John Hennessy-Niland: Northern Ireland would do well to remember Dr King's dream
Fifty years ago today, on August 28, 1963, an estimated 250,000 people marched to the Lincoln Memorial in Washington where they heard Martin Luther King Jnr's 'I Have a Dream' speech.
The speech gave an impassioned voice to the demands of the US civil rights movement: equal rights and justice for all citizens. It was one of those rare moments in history that changed a nation, paving the way for a transformation of American law and life.
"I have a dream," he said, "that one day this nation will rise up and live out the true meaning of its creed: 'We hold these truths to be self-evident: that all men are created equal'."
At a time when the United States was sharply divided, Dr King called on a generation of Americans to be "voices of reason, sanity and understanding amid the voices of violence, hatred and emotion".
His example motivated men and women of all backgrounds to actively strive for justice, and his leadership gave them the courage to refuse the limitations of the day and work to forge a more tolerant and inclusive society.
Because these individuals showed the resilience to stand firm in the face of fierce resistance, we are the benefactors of an extraordinary legacy of progress.
Neither the strivings nor the consequences of the civil rights movement were limited to the shores of the United States.
In his Nobel Peace Prize acceptance speech, former Northern Ireland Social Democratic and Labour Party leader John Hume quoted Dr King, whom he called "one of my great heroes of this century", concluding with the words: "We shall overcome."
Inspired by the example of Martin Luther King Jnr, the young former seminarian led a non-violent civil rights movement in his home town of Derry.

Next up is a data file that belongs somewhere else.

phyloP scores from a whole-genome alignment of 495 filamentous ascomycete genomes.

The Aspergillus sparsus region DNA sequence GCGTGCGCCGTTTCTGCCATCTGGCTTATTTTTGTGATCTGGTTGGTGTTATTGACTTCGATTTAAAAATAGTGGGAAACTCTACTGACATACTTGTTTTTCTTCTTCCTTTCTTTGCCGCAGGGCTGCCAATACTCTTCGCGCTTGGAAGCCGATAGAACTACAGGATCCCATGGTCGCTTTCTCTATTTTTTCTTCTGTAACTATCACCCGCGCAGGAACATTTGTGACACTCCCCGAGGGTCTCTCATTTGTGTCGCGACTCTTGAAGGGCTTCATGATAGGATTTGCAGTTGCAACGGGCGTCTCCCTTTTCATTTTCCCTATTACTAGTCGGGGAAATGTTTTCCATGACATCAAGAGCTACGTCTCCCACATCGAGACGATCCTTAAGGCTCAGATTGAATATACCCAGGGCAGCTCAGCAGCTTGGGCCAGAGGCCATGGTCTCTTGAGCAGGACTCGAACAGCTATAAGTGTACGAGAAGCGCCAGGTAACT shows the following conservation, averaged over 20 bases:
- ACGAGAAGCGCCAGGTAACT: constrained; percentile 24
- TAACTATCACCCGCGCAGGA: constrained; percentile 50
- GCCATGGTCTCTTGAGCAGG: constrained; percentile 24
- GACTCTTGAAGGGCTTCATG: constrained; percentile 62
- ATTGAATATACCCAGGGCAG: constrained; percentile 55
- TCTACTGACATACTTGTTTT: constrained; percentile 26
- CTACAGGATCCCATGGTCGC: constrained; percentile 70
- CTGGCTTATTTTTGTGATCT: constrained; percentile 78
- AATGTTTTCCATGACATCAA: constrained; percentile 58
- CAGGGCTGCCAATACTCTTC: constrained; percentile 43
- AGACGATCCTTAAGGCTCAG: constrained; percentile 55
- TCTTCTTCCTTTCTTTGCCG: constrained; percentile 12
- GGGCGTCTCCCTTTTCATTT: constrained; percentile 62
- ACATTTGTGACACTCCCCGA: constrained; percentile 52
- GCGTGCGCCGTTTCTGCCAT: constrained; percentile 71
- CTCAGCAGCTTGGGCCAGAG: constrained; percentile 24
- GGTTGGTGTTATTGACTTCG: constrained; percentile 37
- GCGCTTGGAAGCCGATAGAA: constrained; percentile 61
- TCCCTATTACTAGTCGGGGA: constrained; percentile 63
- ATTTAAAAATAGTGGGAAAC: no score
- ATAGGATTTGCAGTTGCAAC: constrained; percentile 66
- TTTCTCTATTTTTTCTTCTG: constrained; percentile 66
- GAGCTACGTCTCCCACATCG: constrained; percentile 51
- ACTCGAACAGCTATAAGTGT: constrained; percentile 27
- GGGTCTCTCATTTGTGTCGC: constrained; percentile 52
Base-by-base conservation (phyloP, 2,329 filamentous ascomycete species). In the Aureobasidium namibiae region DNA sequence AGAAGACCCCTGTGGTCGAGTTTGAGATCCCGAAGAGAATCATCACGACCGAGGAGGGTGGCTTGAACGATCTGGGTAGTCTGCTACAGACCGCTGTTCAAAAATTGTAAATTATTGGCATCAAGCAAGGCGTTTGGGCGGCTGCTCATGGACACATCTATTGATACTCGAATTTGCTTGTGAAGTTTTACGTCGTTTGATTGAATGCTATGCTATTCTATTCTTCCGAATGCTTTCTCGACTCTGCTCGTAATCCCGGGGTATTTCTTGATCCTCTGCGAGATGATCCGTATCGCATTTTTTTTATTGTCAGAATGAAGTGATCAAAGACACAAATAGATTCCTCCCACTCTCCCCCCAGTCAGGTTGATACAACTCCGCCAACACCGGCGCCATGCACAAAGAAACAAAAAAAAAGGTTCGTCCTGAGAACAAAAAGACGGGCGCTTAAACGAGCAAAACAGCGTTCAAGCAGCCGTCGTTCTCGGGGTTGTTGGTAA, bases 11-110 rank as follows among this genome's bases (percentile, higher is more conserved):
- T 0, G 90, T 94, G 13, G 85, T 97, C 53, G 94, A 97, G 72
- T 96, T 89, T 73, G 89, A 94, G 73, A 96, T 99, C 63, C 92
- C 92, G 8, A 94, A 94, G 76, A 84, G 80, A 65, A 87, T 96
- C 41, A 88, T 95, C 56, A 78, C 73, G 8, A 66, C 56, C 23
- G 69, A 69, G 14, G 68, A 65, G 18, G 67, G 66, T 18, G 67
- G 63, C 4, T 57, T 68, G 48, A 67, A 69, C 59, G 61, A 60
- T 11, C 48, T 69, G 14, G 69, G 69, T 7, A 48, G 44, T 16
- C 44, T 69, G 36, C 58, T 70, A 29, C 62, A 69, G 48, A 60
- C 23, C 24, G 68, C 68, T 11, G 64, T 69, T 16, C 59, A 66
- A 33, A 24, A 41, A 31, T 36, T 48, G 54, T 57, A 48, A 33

In Belfast in June, President Obama commended the people and institutions of Northern Ireland for the tremendous progress that has been made since the 1998 Good Friday Agreement.
Indeed, Northern Ireland's institutions are maturing and devolving authority in many areas.
In his remarks in Belfast, the President added: "For all the strides that you've made, there's still much work to do."
Although Dr King is remembered as a civil rights activist, his vision for society was broad and remains relevant throughout the world. He embraced forgiveness and forbearance while rejecting hatred and violence. He believed deeply in justice. He yearned for a society in which a person would be judged "by the content of their character, rather than by the colour of their skin". He once said: "We must learn to live together as brothers or perish together as fools."
The United States believes in a shared future for all those living in Northern Ireland and, like Dr King, we believe this future is one of diverse, not divergent, communities within which everyone enjoys equal opportunity, where children can grow up without the threat of violence, and where separation and isolation are rejected.
For all those who are engaged in the peace process, such an ideal is achieved through the persistence of individual acts of decency, justice, and dialogue.
As the people of Northern Ireland once again set themselves to the task of tackling sensitive issues of parades, flags and symbols and the past, Dr King's ideas continue to be a source of inspiration and bear remembering.
John Hennessey-Niland is Charge d'affaires at the US Embassy in Dublin